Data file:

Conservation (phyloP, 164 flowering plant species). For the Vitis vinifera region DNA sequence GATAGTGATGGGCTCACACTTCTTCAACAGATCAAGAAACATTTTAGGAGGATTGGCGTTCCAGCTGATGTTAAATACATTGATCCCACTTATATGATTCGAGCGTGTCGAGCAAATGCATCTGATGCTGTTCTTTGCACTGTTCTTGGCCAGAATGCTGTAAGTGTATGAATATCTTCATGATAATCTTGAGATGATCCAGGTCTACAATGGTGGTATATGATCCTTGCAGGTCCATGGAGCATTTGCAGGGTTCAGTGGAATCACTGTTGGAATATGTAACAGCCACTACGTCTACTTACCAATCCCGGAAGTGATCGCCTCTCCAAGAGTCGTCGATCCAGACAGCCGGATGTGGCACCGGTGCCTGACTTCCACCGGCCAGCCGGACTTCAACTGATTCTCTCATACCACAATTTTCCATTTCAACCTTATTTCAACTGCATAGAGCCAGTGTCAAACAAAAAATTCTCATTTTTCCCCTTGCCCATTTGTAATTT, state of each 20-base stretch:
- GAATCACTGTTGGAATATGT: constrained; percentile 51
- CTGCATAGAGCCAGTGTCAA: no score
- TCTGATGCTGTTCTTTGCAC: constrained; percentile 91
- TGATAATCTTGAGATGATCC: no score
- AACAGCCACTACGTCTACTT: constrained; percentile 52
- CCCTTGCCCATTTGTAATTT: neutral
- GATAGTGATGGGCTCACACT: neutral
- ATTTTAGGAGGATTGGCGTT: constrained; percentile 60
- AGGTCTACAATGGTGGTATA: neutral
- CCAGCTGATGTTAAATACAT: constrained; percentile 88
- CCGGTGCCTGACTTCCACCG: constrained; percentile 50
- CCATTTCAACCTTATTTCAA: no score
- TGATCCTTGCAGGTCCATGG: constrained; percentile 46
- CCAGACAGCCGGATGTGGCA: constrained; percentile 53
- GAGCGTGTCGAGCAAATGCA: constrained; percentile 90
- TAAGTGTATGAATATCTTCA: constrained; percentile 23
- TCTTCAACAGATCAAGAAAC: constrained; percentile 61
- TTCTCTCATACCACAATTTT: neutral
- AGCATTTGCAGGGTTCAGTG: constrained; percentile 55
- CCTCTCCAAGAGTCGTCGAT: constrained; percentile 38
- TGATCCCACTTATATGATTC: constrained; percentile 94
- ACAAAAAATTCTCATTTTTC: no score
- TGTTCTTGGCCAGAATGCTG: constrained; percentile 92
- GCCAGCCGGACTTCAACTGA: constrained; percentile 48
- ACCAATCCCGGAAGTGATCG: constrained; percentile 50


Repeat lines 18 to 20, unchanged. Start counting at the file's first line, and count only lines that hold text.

- TCTTCAACAGATCAAGAAAC: constrained; percentile 61
- TTCTCTCATACCACAATTTT: neutral
- AGCATTTGCAGGGTTCAGTG: constrained; percentile 55